information regarding such programs as Athletics Canada’s training centres,
relocation or affiliation with centers, the Athlete Assistance Program (carding),
National Teams competitions and camps among others. EG Coaches are also
available to work with provincial branches in the delivery of event specific
clinics where they will work with identified high performance athletes and
Q - Is it the National Event Group
Coaches role to contact me and my coach to review and discuss my training plan
(initial season and mid-season reviews) or do we need to seek them out?
A - For
carded athletes the event group coach will minimally contact you and your
personal coach twice a year; in the fall, and should you meet the carding
criteria, in May for a mid-season program review. You are able to contact them
at any time and will get a response usually in a day or two.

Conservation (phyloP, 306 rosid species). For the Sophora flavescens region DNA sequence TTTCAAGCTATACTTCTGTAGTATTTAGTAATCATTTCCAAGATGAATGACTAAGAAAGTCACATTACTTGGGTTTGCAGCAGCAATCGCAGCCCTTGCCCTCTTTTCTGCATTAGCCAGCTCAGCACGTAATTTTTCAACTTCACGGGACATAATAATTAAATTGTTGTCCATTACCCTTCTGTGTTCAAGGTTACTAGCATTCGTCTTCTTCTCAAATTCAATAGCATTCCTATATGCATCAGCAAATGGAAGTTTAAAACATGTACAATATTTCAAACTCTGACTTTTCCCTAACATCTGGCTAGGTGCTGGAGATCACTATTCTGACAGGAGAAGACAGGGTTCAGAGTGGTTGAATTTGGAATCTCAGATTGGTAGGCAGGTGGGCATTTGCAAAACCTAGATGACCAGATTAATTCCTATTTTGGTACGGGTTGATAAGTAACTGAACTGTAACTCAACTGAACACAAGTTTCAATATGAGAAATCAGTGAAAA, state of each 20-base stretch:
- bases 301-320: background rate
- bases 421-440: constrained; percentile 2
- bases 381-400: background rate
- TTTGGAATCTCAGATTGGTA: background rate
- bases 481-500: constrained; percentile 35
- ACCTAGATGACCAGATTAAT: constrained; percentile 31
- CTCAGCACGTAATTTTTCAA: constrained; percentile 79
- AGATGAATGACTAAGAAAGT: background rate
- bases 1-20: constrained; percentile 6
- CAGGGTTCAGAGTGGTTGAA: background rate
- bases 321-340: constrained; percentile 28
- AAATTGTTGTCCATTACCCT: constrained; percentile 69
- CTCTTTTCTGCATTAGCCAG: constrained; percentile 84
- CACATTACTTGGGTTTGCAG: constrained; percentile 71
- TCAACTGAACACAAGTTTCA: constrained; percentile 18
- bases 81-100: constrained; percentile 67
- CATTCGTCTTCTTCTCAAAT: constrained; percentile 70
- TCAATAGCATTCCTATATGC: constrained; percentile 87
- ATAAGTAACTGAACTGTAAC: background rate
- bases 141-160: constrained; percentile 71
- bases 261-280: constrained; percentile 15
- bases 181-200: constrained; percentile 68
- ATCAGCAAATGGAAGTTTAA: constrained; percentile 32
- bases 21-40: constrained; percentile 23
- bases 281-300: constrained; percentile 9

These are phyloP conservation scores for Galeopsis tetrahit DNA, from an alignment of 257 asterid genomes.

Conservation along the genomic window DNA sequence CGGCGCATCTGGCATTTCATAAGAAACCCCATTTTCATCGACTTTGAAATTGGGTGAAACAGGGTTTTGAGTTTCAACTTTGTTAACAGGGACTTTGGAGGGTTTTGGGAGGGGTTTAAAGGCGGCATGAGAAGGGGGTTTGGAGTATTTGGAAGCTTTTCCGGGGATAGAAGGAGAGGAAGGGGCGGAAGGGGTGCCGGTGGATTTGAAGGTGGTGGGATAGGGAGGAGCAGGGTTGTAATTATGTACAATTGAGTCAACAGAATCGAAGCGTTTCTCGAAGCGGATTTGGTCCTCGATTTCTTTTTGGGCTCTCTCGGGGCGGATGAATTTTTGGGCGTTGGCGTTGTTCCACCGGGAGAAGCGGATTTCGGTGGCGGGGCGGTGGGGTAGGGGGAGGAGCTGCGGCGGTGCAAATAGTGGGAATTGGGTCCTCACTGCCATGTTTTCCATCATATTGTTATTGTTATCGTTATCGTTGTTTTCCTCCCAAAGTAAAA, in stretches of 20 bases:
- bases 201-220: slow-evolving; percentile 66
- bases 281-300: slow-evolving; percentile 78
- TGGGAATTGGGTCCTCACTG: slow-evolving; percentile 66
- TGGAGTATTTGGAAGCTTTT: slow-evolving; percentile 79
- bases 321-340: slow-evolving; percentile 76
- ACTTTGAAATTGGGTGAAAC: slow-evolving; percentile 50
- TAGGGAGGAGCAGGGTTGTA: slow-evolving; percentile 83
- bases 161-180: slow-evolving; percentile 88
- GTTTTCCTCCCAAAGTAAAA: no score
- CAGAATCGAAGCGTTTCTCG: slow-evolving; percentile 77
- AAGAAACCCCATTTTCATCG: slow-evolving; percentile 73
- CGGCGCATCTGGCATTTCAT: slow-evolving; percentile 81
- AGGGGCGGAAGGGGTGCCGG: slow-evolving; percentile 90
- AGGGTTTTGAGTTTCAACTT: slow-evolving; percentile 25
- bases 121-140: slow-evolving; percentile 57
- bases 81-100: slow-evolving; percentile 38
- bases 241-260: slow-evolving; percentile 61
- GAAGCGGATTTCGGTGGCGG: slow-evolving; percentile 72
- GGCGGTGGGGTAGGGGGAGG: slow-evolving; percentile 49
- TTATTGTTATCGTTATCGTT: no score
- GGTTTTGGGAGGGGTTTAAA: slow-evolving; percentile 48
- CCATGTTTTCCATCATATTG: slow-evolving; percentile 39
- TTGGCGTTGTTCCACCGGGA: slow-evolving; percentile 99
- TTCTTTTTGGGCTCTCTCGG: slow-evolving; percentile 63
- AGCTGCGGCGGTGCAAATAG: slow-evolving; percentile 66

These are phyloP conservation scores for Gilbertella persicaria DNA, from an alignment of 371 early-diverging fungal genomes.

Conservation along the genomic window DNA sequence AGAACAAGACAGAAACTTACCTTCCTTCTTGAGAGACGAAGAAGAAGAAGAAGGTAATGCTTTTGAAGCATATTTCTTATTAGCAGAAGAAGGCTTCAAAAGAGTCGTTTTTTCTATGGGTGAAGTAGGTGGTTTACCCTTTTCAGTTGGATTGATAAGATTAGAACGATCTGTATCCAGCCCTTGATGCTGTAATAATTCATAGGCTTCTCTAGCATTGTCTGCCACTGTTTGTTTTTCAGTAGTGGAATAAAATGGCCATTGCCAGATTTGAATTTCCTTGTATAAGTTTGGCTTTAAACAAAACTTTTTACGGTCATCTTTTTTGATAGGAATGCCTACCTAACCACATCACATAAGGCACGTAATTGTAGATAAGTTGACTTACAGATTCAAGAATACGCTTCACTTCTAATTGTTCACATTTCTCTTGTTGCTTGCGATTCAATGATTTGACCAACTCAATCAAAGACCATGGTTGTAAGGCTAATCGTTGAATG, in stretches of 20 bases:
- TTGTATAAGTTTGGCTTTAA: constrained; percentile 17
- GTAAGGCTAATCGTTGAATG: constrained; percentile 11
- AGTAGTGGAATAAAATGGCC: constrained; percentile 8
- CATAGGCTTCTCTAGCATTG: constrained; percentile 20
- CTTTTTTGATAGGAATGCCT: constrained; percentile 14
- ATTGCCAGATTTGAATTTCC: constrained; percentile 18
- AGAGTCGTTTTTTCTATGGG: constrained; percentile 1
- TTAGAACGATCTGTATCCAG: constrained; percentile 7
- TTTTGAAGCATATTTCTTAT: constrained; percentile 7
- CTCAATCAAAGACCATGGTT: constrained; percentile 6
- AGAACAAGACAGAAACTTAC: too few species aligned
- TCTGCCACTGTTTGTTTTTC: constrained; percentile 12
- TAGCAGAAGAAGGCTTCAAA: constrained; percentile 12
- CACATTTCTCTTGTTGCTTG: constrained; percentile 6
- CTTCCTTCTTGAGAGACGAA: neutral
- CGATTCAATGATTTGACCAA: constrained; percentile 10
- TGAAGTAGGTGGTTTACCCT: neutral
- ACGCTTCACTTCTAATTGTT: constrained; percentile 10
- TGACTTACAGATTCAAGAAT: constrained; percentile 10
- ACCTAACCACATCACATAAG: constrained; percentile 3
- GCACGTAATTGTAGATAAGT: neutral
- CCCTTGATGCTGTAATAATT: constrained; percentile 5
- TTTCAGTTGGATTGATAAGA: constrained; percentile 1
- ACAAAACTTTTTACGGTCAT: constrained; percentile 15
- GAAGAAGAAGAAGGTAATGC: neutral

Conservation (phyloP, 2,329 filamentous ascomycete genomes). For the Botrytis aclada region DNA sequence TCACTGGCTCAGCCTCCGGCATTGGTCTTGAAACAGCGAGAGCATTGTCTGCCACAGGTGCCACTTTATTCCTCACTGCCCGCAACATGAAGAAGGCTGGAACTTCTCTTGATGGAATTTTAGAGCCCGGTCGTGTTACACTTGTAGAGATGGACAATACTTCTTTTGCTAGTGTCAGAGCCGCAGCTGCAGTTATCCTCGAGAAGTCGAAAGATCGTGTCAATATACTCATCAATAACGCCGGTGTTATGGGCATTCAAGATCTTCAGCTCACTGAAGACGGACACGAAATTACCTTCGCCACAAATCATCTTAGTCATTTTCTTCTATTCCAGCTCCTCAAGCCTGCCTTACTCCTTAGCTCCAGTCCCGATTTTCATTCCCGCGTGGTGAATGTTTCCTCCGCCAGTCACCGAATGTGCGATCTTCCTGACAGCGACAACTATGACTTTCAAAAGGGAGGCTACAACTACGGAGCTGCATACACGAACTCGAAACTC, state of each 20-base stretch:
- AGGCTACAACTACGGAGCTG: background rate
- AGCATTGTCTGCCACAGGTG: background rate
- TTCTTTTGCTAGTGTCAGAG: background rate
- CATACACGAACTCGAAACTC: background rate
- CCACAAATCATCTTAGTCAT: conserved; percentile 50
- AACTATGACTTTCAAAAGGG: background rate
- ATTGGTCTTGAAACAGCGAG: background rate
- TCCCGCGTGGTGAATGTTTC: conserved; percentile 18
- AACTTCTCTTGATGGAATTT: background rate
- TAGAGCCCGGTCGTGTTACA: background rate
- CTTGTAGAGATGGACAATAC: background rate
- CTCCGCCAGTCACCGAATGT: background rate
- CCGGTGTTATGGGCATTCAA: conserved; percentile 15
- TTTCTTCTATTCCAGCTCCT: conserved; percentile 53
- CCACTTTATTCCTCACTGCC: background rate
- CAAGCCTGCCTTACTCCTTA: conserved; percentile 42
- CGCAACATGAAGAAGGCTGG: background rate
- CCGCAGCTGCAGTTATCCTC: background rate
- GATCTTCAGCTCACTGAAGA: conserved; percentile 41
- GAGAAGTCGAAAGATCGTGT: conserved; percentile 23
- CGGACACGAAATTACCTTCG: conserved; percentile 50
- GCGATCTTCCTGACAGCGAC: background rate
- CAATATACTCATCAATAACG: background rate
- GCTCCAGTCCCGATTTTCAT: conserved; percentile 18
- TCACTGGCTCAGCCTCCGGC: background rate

Q - Who are the athlete reps and how
are they established?
A - Kevin
Sullivan and Hilary Stellingwerff are your current athlete
representatives. Athlete reps are elected to two-year terms by carded
athletes and national team members; they represent all Athletics Canada member
athletes by sitting on the Board of Directors and as members of the National
Q - What is the athlete council?
A - The athlete
council is an advisory committee chaired by the two athlete
representatives. The council is designed to have one athlete from each of
the 8 event groups (distance, middle distance, sprints, throws, jumps, combined-events,
wheelchair, and ambulatory) to provide a forum in which National Team athletes
may identify issues, recommend solutions, and generally express their needs and
concerns to the Association. From these discussions the athlete reps can
relay the ideas and concerns of the athletes to the necessary Athletic Canada
committees as well as the Board of Directors.
Current athlete council
Distance (co-chairs) > Kevin Sullivan and Hilary Stellingwerff
Distance > Tara Quinn-Smith
Sprints > Perdita Felicien
Throws > Jennifer Joyce
Jumps > Vacant
Combined events > Vacant